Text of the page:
Surely there’s never been a better time to become a Java developer?
There are productivity tools available these days that would have been mind-blowing just five years ago.
Take Spring Boot for example. Many people reading this on the Spring website may be familiar with Spring Boot. But let’s take a moment to acknowledge its awesomeness.
Years ago, if you were going to use the Spring Framework in your application, you had to be OK with a certain amount of configuration toil creeping into your day. But it wasn’t nice friendly configuration like, (ah, actually, sorry, I can’t think of an example of ‘friendly configuration’), it was nasty XML configuration with a side order of XSD, eww!
Later, Spring did come along with more developer friendly configuration options (like Java-based configuration), but what Spring Boot did so successfully when it arrived on the scene in 2013, was relieve Spring Framework developers of much of this responsibility. This was thanks largely to its innovative ‘auto-configuration’ features.
With Spring Boot’s ‘starters’ your Spring application could simply configure itself. You no longer had to have an encyclopedic knowledge of the nuts and bolts of the platform to get started. You could still take control if you wanted to, but it wasn’t a requirement anymore. This flattened the Spring learning curve significantly and was terrifically liberating for Spring developers. All those hours spent reading docs, configuring stuff, troubleshooting errors, could be put to better use. Utterly brilliant!
And then there’s Spring Boot’s superior application packaging.
Java’s “write once run anywhere” promise was a cruel joke for enterprise Java developers. You’d spend hours bundling up your application’s WAR file, messing about trying to get your deployment descriptor to work, only to discover later that it “only runs on your machine.” Grrrrr!
Spring Boot’s executable JAR packaging fixed all that nonsense. By bundling the web container in with the binary, your application can run anywhere where there’s a compatible JVM. Total genius. No wonder Spring Boot’s become the world’s most popular Java web framework.
But to get even this far you needed buildable Java project.
And frankly, starting any new Java project was a chore. Maven and Gradle are both excellent build tools. We couldn’t live without them. But, IDE support for them was patchy, and who wants to spend their time editing POM’s and figuring out what’s the latest goings-on with the Gradle DSL? Not me. I’m too impatient. Life’s too short.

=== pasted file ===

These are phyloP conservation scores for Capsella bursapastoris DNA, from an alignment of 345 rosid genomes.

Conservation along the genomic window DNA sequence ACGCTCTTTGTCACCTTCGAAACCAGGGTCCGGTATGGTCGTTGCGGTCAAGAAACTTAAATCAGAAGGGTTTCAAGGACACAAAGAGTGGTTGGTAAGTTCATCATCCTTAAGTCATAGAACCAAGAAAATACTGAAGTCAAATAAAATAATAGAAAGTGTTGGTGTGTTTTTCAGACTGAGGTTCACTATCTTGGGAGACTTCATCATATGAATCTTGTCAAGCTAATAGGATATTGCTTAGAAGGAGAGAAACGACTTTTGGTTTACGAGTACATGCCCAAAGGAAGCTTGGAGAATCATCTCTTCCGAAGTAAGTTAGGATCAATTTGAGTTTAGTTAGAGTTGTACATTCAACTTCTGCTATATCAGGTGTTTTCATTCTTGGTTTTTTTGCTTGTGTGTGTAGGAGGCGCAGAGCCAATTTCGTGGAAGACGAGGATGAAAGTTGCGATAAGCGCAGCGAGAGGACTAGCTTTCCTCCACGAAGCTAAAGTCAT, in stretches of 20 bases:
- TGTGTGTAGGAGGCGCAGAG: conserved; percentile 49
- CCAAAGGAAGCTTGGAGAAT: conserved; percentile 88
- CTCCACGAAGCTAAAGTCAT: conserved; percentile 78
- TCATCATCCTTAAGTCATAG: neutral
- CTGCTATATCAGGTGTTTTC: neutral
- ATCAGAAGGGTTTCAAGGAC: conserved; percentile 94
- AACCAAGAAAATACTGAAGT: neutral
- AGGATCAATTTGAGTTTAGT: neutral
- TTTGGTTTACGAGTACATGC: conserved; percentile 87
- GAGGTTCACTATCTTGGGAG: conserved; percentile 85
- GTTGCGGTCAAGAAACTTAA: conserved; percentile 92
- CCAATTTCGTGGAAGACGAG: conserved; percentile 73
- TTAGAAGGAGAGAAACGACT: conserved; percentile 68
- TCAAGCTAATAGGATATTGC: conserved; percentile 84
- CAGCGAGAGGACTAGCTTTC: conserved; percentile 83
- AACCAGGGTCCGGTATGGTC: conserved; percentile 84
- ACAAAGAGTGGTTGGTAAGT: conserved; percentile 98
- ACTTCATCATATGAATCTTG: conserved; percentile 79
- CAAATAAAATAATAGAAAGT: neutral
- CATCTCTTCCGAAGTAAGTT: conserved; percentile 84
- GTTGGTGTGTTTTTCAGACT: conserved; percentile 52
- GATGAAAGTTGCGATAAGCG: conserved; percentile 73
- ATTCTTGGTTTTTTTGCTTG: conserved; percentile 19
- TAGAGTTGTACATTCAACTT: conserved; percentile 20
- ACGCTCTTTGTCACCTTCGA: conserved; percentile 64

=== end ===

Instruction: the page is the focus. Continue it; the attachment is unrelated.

So thank goodness for the Spring Initializr. With Spring Initializr, you can instantly download a ready-made Spring Boot project using the language and build tool of your choice. You don’t even need a browser! You can use the Spring Initializr straight from the command line with either
curl or the Spring CLI.
Seriously, if you’ve never tried it before, give it a try it now. It’s really rather straightforward:
All you need is a command line with
curl and Java. With this first simple command, you can ask the Spring Initializr for a Zip archive, which you can then unzip, and away you go. Just load the unzipped project into your favorite IDE, and you can start coding with it immediately.
curl https://start.spring.io/starter.zip -d dependencies=web,actuator -d baseDir=demo -o demo.zip unzip demo.zip
I’ve used assumed Linux here, but you can get
curlfor Windows and Mac too.
Now that it’s downloaded and unpacked, let’s run our app and try out Spring Boot’s brilliant JAR packaging at the same time. Simply type the following to start it up using your Java VM…
cd demo ./mvnw package # Use mvnw.cmd on Windows java -jar target/demo-0.0.1-SNAPSHOT.jar
If you don’t have Java, head over to https://adoptopenjdk.net/ for an installer or installation instructions.
That’s it. Spring Boot will start the application for you. Now open your favorite browser and go to
http://localhost:8080/actuator/health, and you will see a JSON message confirming that the application is alive and well and ready to go.
This is all excruciatingly simple compared to how things used to be.
In fact, it’s so simple, I bet a child could do it. If you’ve got one of those handy, why not ask them to sit down and give it a try right now? What better way is there to start someone’s coding journey than with Spring Boot and Spring Initializr? Why not let us know how you get on in the comments below or tweet your screenshots or photos to @springcentral with the hashtag
In my next installment, I’ll take this simple application and run it in a “production-like” environment, imitating what you might do on day one of your new startup gig :D
If that task was too easy, or you have a bit more time, why not add the “thymeleaf” and “devtools” dependencies to your Spring Initializr
curlrequest from earlier and follow this tutorial to build your own simple web application: https://spring.io/guides/gs/serving-web-content/